German Document Book. You will remember, this document gives
general directions for export given by the German Navy to
the German armament industry -

A. Yes.

Q. ... and you told us when you were dealing with the
document, that you wanted your service not to be small-
minded about matters of a not very high secrecy but in
addition to that, your general policy was that the German
armament firms should develop a foreign trade so that they
would have the capacity to deal with the increased demands
of the German Navy as soon as possible. Is that right, is
that a fair summary, or shall I repeat it?

A. Yes, but it must be added that I said that we hoped at
that time that the Treaty of Versailles would be relaxed,
because it was a comparatively favourable period for
negotiations about disarmament, and we already had
government departments, headed by Papen and Schleicher, both
of whom showed great understanding for the needs of the
Armed Forces and therefore fought hard for that at the
disarmament conference. So a definitely legal development
might be hoped for in this direction; and on the other hand,
our entire industry was unable to cope with armaments
production except on an insignificant scale and had
therefore to be increased. I again stress the fact that it
had nothing to do with the Hitler regime. That decree just
happened to come out on 31st January.

Q. I do not think you are really disagreeing with me that
your policy, your broad economic policy for the German
armament industry, was to develop its export trade so as to
be able to deal with increased home requirements in future
years; that is what you advocated, is it not, that the
German armament industry should at once increase its export
trade so as to be able to deal with increased home
requirements when these requirements arose? Is not that

A. Yes, that is correct, but I do not quite understand that
expression. Did you say "Eigenhandel" or "Eisenhandel" -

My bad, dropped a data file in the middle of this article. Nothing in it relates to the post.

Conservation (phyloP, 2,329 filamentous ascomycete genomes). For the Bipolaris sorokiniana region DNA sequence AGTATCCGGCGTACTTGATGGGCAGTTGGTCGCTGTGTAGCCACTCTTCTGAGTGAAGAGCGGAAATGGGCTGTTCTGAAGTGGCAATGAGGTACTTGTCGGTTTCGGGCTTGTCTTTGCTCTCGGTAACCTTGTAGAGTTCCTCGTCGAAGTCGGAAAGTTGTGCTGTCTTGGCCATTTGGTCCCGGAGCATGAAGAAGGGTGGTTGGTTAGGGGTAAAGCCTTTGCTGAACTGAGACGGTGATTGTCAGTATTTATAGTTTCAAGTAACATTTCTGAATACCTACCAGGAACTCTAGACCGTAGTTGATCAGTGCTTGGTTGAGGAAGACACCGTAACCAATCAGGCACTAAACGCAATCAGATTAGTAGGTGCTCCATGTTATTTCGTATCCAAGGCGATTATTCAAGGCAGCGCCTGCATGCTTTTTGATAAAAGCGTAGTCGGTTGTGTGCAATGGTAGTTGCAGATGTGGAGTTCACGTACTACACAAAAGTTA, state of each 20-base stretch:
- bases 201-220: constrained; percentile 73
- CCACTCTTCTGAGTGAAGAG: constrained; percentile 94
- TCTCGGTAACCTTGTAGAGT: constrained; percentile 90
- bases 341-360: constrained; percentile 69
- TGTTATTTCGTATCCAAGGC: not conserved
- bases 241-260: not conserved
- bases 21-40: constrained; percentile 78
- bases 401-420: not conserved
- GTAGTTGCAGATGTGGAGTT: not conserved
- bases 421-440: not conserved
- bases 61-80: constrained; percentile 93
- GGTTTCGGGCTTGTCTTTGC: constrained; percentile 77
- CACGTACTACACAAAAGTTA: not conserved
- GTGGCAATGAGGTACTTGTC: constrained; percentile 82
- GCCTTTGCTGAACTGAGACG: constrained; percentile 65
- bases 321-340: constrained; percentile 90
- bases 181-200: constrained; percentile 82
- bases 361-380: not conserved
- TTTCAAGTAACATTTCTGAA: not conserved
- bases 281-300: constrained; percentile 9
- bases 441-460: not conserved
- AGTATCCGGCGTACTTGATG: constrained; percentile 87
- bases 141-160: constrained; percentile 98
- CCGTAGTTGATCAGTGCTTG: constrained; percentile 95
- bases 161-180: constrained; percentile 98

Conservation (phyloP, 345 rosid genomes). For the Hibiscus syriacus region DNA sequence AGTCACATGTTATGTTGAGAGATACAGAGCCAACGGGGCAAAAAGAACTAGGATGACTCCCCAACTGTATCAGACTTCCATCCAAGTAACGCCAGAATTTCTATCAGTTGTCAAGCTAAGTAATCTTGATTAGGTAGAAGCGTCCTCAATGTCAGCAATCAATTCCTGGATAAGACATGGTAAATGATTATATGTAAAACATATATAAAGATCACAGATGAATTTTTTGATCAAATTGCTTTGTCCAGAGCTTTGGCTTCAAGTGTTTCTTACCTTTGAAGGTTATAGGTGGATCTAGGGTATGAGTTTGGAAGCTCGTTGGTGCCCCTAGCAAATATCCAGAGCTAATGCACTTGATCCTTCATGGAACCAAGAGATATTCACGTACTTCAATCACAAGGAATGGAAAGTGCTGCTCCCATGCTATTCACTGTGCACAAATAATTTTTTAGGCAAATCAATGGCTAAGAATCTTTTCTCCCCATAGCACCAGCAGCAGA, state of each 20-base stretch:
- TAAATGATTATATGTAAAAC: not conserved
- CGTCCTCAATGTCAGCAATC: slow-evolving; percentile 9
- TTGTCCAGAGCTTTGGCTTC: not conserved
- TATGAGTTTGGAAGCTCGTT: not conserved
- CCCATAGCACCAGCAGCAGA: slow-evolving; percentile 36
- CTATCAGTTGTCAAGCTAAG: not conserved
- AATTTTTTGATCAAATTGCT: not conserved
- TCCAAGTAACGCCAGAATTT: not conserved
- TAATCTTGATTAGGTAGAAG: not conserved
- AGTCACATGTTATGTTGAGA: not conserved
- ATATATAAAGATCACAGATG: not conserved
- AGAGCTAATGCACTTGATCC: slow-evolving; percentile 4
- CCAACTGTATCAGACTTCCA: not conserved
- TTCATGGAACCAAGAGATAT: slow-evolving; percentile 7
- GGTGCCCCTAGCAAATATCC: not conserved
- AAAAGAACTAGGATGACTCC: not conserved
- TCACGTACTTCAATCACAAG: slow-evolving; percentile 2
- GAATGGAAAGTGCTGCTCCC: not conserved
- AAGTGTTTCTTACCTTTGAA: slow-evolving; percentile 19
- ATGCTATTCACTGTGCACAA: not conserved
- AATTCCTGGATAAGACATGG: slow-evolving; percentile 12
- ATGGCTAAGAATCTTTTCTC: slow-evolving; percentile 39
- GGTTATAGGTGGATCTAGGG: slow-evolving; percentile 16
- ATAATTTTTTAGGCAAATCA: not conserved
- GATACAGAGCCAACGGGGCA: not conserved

internal trade or iron trade? I did not quite hear the
expression - "Eigenhandel" or "Eisenhandel".

Q. "Aussenhandel" (Foreign trade).

A. "Aussenhandel" - yes, we wanted to be able to compete
industrially with other nations, so that our industry would
be in a favourable position and would gain strength.

                                                  [Page 196]

Q. Now, I will ask you to turn to Document C-135, which is
Page 20 of the English Document Book and Page 73 of the
German Document Book.


SIR DAVID MAXWELL FYFE: Book 10, my Lord, yes.


Q. Now, you remember that document, you dealt with it. You
said -

A. Yes, it was dealt with in the Lohmann affidavit.

Q. Yes, it is a document of, I think, April, 1933, judging
by the dates which I put to you a moment ago, and you said
to the Tribunal, in giving your evidence, that it was mere
chance that the year 1938 was mentioned; that that was the
same period as has been dealt with.

A. It has already been stated several times that the year
1938 was mentioned.

Q. Has it been mentioned in some Weimar Republic document?
Will you just look at the second last paragraph; that will
be on your Page 74, Page 21 of the English document. It is
in the middle paragraph of Paragraph 3:-

  "Reichskanzler Adolf Hitler had made a clear political
  request to build up for him in five years, that is, by
  the first of April, 1938, armed forces which he could
  place in the balance as an instrument of political

Is that sure, that Hitler had made a clear political

A. Yes, as far as I remember, he demanded a sort of Five-
Year Plan in 1933, the last year of which -  1938 - happened
to coincide with the 1938 start of our substitute plan for
subsurface construction, and that directive had obviously
been given for the whole of the armed forces; since the
Naval Agreement, which gave us the right to arm only in the
proportion of 1:3, and not in accordance with any special
plans of our own, had become the basis for the Navy as early
as 1935.

Q. The point that I want to deal with is this: Did Hitler
tell you that be wanted these forces to place in the balance
as an instrument of political power, did he tell you that?

A. I can no longer tell you that; but I believe that it is a
perfectly ordinary expression to say that one uses one's
armed forces as a political instrument which could be thrown
into the scales, so that we need no longer be kicked around
by the different nations, as had so far been the case. In my
opinion, no suspicion attached to the expression.

Q. To put it bluntly, Hitler was telling you, "by 1938 I
want armed forces that I can use in war, if war should
become necessary." That is what it means, is it not? That is
what you understood it to mean, is not that right?

A. No. There was no word about a war, only about the fact
that we had to keep our position among the other nations so
that we could no longer be tossed about, as had hitherto
been the case.

Q. If anyone tried to push you over, you could fight; that
is it, was it not?

A. That is obvious. That would be the case, of course, if we
were attacked. We wanted to be in a position to defend
ourselves if we were attacked. Up till that point we were
unable to do this.

Q. Now, just let us take the first example, when you
contemplated fighting. If you look at Document Book 10 A, C-
140, Page 104 of the English translation and Page 157 of the
German version, you remember that is the directive of Field-
Marshal von Blomberg on Germany leaving the disarmament